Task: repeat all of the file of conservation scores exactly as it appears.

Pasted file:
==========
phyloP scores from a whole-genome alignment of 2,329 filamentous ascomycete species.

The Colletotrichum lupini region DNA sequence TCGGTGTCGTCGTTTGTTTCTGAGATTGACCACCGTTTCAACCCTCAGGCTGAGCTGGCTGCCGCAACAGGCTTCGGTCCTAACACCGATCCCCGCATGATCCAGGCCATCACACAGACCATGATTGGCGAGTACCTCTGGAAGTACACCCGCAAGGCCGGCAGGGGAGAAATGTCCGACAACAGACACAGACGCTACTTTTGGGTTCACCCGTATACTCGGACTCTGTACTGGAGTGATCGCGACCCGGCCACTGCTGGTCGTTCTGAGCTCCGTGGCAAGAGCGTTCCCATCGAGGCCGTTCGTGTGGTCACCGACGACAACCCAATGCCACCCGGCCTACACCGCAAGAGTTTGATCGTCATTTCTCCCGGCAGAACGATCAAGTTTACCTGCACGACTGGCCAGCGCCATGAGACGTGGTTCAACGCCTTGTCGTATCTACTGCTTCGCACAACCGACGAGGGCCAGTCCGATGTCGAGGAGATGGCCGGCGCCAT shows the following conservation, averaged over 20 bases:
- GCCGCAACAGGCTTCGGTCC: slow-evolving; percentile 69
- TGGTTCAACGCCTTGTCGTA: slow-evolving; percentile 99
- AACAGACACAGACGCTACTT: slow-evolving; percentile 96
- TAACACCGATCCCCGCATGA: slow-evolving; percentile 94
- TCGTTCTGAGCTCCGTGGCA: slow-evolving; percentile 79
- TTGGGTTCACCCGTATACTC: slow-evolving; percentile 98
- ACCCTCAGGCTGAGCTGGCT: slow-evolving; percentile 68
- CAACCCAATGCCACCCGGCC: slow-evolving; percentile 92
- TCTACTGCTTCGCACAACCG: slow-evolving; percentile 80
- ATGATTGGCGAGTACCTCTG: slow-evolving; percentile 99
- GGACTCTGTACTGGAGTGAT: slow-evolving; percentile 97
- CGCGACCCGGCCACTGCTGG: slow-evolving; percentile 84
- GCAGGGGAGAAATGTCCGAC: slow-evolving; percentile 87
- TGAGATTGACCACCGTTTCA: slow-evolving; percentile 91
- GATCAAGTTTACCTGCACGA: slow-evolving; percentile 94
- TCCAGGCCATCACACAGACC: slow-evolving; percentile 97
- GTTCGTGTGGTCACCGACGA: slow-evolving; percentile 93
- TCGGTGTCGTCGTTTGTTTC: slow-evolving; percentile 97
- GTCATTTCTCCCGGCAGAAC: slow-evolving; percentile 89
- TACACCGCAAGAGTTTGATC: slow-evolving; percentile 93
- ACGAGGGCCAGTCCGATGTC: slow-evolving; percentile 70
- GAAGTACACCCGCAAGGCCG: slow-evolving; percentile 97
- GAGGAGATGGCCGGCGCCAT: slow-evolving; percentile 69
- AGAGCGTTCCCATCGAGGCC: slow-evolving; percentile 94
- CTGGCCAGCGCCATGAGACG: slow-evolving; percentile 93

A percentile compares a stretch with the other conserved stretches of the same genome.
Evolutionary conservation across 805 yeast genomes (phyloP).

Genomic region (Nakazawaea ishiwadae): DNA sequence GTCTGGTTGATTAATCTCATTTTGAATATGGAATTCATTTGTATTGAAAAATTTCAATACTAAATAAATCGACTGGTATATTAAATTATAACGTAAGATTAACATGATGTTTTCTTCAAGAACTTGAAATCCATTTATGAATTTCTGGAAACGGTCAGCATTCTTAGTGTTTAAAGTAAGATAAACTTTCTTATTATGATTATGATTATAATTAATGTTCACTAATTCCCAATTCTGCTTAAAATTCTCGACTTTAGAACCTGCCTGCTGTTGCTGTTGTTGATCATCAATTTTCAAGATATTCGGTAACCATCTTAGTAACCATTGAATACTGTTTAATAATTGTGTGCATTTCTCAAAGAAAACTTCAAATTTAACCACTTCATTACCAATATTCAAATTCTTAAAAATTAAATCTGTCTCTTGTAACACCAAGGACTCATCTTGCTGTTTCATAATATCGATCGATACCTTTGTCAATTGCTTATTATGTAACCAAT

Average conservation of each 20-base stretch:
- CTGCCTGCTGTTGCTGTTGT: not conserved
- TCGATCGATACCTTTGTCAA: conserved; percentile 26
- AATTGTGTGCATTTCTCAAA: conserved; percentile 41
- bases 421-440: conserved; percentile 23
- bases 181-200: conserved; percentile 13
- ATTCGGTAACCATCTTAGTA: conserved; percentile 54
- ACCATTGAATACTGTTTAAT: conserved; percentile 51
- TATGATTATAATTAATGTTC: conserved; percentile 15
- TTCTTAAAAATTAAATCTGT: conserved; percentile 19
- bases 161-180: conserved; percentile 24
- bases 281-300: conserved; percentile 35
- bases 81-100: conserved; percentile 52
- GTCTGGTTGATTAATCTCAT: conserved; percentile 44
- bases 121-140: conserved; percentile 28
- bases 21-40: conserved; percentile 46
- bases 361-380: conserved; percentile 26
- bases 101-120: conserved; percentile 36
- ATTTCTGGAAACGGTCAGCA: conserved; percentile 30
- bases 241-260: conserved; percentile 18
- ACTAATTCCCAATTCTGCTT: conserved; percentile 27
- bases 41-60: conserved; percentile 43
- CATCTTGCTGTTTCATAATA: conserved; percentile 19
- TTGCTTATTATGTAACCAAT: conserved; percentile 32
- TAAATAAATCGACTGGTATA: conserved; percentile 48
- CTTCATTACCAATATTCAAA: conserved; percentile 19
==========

phyloP scores from a whole-genome alignment of 2,329 filamentous ascomycete species.

The Colletotrichum lupini region DNA sequence TCGGTGTCGTCGTTTGTTTCTGAGATTGACCACCGTTTCAACCCTCAGGCTGAGCTGGCTGCCGCAACAGGCTTCGGTCCTAACACCGATCCCCGCATGATCCAGGCCATCACACAGACCATGATTGGCGAGTACCTCTGGAAGTACACCCGCAAGGCCGGCAGGGGAGAAATGTCCGACAACAGACACAGACGCTACTTTTGGGTTCACCCGTATACTCGGACTCTGTACTGGAGTGATCGCGACCCGGCCACTGCTGGTCGTTCTGAGCTCCGTGGCAAGAGCGTTCCCATCGAGGCCGTTCGTGTGGTCACCGACGACAACCCAATGCCACCCGGCCTACACCGCAAGAGTTTGATCGTCATTTCTCCCGGCAGAACGATCAAGTTTACCTGCACGACTGGCCAGCGCCATGAGACGTGGTTCAACGCCTTGTCGTATCTACTGCTTCGCACAACCGACGAGGGCCAGTCCGATGTCGAGGAGATGGCCGGCGCCAT shows the following conservation, averaged over 20 bases:
- GCCGCAACAGGCTTCGGTCC: slow-evolving; percentile 69
- TGGTTCAACGCCTTGTCGTA: slow-evolving; percentile 99
- AACAGACACAGACGCTACTT: slow-evolving; percentile 96
- TAACACCGATCCCCGCATGA: slow-evolving; percentile 94
- TCGTTCTGAGCTCCGTGGCA: slow-evolving; percentile 79
- TTGGGTTCACCCGTATACTC: slow-evolving; percentile 98
- ACCCTCAGGCTGAGCTGGCT: slow-evolving; percentile 68
- CAACCCAATGCCACCCGGCC: slow-evolving; percentile 92
- TCTACTGCTTCGCACAACCG: slow-evolving; percentile 80
- ATGATTGGCGAGTACCTCTG: slow-evolving; percentile 99
- GGACTCTGTACTGGAGTGAT: slow-evolving; percentile 97
- CGCGACCCGGCCACTGCTGG: slow-evolving; percentile 84
- GCAGGGGAGAAATGTCCGAC: slow-evolving; percentile 87
- TGAGATTGACCACCGTTTCA: slow-evolving; percentile 91
- GATCAAGTTTACCTGCACGA: slow-evolving; percentile 94
- TCCAGGCCATCACACAGACC: slow-evolving; percentile 97
- GTTCGTGTGGTCACCGACGA: slow-evolving; percentile 93
- TCGGTGTCGTCGTTTGTTTC: slow-evolving; percentile 97
- GTCATTTCTCCCGGCAGAAC: slow-evolving; percentile 89
- TACACCGCAAGAGTTTGATC: slow-evolving; percentile 93
- ACGAGGGCCAGTCCGATGTC: slow-evolving; percentile 70
- GAAGTACACCCGCAAGGCCG: slow-evolving; percentile 97
- GAGGAGATGGCCGGCGCCAT: slow-evolving; percentile 69
- AGAGCGTTCCCATCGAGGCC: slow-evolving; percentile 94
- CTGGCCAGCGCCATGAGACG: slow-evolving; percentile 93

A percentile compares a stretch with the other conserved stretches of the same genome.
Evolutionary conservation across 805 yeast genomes (phyloP).

Genomic region (Nakazawaea ishiwadae): DNA sequence GTCTGGTTGATTAATCTCATTTTGAATATGGAATTCATTTGTATTGAAAAATTTCAATACTAAATAAATCGACTGGTATATTAAATTATAACGTAAGATTAACATGATGTTTTCTTCAAGAACTTGAAATCCATTTATGAATTTCTGGAAACGGTCAGCATTCTTAGTGTTTAAAGTAAGATAAACTTTCTTATTATGATTATGATTATAATTAATGTTCACTAATTCCCAATTCTGCTTAAAATTCTCGACTTTAGAACCTGCCTGCTGTTGCTGTTGTTGATCATCAATTTTCAAGATATTCGGTAACCATCTTAGTAACCATTGAATACTGTTTAATAATTGTGTGCATTTCTCAAAGAAAACTTCAAATTTAACCACTTCATTACCAATATTCAAATTCTTAAAAATTAAATCTGTCTCTTGTAACACCAAGGACTCATCTTGCTGTTTCATAATATCGATCGATACCTTTGTCAATTGCTTATTATGTAACCAAT

Average conservation of each 20-base stretch:
- CTGCCTGCTGTTGCTGTTGT: not conserved
- TCGATCGATACCTTTGTCAA: conserved; percentile 26
- AATTGTGTGCATTTCTCAAA: conserved; percentile 41
- bases 421-440: conserved; percentile 23
- bases 181-200: conserved; percentile 13
- ATTCGGTAACCATCTTAGTA: conserved; percentile 54
- ACCATTGAATACTGTTTAAT: conserved; percentile 51
- TATGATTATAATTAATGTTC: conserved; percentile 15
- TTCTTAAAAATTAAATCTGT: conserved; percentile 19
- bases 161-180: conserved; percentile 24
- bases 281-300: conserved; percentile 35
- bases 81-100: conserved; percentile 52
- GTCTGGTTGATTAATCTCAT: conserved; percentile 44
- bases 121-140: conserved; percentile 28
- bases 21-40: conserved; percentile 46
- bases 361-380: conserved; percentile 26
- bases 101-120: conserved; percentile 36
- ATTTCTGGAAACGGTCAGCA: conserved; percentile 30
- bases 241-260: conserved; percentile 18
- ACTAATTCCCAATTCTGCTT: conserved; percentile 27
- bases 41-60: conserved; percentile 43
- CATCTTGCTGTTTCATAATA: conserved; percentile 19
- TTGCTTATTATGTAACCAAT: conserved; percentile 32
- TAAATAAATCGACTGGTATA: conserved; percentile 48
- CTTCATTACCAATATTCAAA: conserved; percentile 19